The key concept in improv is “Yes, and…” For players in an improv scene, what that means is, you accept any premise the other players throw out and add to it, because if you reject the premise, the scene ends. “Yes, and…” in real life means, when you are having a conversation with someone, you must listen to, understand, and accept what they are saying before you respond and add your input. Accepting doesn’t mean you change your beliefs to theirs; merely that you are able to acknowledge that they have an opinion or point of view different from yours, and further the conversation by trying to understand why your points of view differ.
Taking the time to identify what the other person is feeling will make you less impatient and more understanding. Whether you are speaking to someone one-on-one, or giving a presentation to a hundred people, trying to see things from the audience’s point of view will help you help them understand. For example, when making a presentation, instead of skimming your eyes over the crowd, make eye contact with a few specific people. By making eye contact, you can see how they are reacting to your message, and it will feel like you are talking to someone rather than to a faceless crowd.
I’m not a very empathetic person, so it’s something I need to actively work on. Here are a few of the empathy-building techniques mentioned in the book:
- Reading novels. Novels, whether written in the first or third person, let you into the minds of the characters, and you are able to see the thoughts, motivations, and reasoning that leads a character to act the way they do. This one’s my favorite (for obvious reasons).
- Watching movies with the sound off. Picking a movie with more subtle emotions will work better than an action movie or comedy with big, obvious emotions. I’m curious to try this one; I think it would be the most helpful of the three for me personally.
- Meditation. This didn’t seem obvious to me upon first reading, but it does make sense in that meditation helps you to be more accepting of the world as it is, so it naturally extends to being more accepting of other people.
Clear and vivid
It is important to get to the point right away. In business school, they stress the importance of having and perfecting an elevator pitch. The idea is, you are trying to talk to busy, high-level executives, and you need to tell them who you are, what you do, and how what you do will benefit/help them in 30 seconds, or approximately the length of an elevator ride. Having a short and succinct message gives the listener no time to lose interest.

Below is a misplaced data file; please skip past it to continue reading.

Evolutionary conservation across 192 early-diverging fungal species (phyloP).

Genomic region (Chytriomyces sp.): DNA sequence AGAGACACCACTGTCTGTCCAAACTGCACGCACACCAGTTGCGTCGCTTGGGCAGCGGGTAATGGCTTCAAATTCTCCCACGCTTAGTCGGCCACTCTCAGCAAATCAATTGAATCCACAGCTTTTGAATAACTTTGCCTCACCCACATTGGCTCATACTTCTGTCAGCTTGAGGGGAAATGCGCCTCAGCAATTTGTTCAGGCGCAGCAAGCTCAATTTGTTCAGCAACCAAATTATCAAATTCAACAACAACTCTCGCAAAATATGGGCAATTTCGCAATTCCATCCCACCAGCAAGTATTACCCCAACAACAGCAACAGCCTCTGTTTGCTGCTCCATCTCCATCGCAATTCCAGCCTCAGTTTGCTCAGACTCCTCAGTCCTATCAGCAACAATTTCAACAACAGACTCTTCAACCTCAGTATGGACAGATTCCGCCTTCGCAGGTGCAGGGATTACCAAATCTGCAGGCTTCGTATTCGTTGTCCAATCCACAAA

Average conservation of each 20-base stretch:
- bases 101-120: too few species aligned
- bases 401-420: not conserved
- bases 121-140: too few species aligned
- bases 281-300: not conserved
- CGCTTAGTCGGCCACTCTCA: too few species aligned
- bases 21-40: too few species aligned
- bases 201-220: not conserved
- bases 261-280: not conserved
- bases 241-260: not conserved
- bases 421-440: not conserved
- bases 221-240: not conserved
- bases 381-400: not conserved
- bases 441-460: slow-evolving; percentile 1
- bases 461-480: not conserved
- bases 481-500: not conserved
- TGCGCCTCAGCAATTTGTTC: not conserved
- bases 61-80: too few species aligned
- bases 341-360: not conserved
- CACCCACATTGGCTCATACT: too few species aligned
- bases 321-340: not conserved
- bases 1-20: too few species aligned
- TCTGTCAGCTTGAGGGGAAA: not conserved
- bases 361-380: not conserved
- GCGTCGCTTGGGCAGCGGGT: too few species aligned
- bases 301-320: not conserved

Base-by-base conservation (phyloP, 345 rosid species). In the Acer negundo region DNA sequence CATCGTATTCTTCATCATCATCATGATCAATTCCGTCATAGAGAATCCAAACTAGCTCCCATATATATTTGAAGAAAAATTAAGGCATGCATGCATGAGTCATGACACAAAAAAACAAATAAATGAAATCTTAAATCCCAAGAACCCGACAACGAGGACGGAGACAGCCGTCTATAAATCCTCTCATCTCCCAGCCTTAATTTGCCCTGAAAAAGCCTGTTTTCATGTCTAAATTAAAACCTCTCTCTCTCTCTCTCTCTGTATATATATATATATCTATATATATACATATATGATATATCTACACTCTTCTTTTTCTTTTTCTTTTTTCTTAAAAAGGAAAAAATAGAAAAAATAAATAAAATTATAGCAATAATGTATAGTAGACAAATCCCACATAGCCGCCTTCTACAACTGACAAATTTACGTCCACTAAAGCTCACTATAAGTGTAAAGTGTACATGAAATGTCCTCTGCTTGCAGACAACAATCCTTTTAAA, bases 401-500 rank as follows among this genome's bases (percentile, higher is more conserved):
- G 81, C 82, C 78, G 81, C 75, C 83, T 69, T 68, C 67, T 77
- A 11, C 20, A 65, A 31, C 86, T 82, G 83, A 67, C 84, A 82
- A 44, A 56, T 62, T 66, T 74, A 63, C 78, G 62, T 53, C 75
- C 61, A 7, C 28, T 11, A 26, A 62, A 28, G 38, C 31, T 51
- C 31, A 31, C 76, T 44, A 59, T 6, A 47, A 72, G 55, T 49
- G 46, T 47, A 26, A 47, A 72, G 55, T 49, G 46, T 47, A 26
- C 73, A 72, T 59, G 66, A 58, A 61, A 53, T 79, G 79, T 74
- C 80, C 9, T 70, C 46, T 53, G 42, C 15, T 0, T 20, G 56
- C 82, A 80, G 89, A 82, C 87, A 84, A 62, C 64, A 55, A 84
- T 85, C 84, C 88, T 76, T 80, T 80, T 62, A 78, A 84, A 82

Personal stories and emotions make things memorable, and it makes the audience care.
- The beginning sets up the scene. What is it about? Who is taking what action?
- The middle requires obstacles for the characters to overcome. What stands in their way? What is causing problems?
- The ending has special importance. What is the punch line? The resolution? The accomplishment?
The type of emotion is important for connecting with others. You can just as easily remember happy, scary, or upsetting events. But memories with positive emotions will help bring you closer to another person than memories with negative emotions.
If I Understood You, Would I Have This Look on My Face? puts into practice the concepts it espouses, by being simple and easy to read. The tips and tricks mentioned are easy to incorporate into your life. At the same time, it seems overly simplistic and less scientifically rigorous than I expected, as well as a bit disorganized. (He shifts from one-on-one conversations to presentations so seamlessly that I wasn’t aware he was no longer talking about conversations until about two chapters in. Also, I was expecting a book on communication – about half the book is focused on empathy.) That said, it’s a good intro for anyone new to learning about empathy and communication skills.
Do you think these tips can help you develop more effective speaking skills? How well do you think these techniques work in becoming a better speaker? What other books would you recommend for my quest to become a better speaker?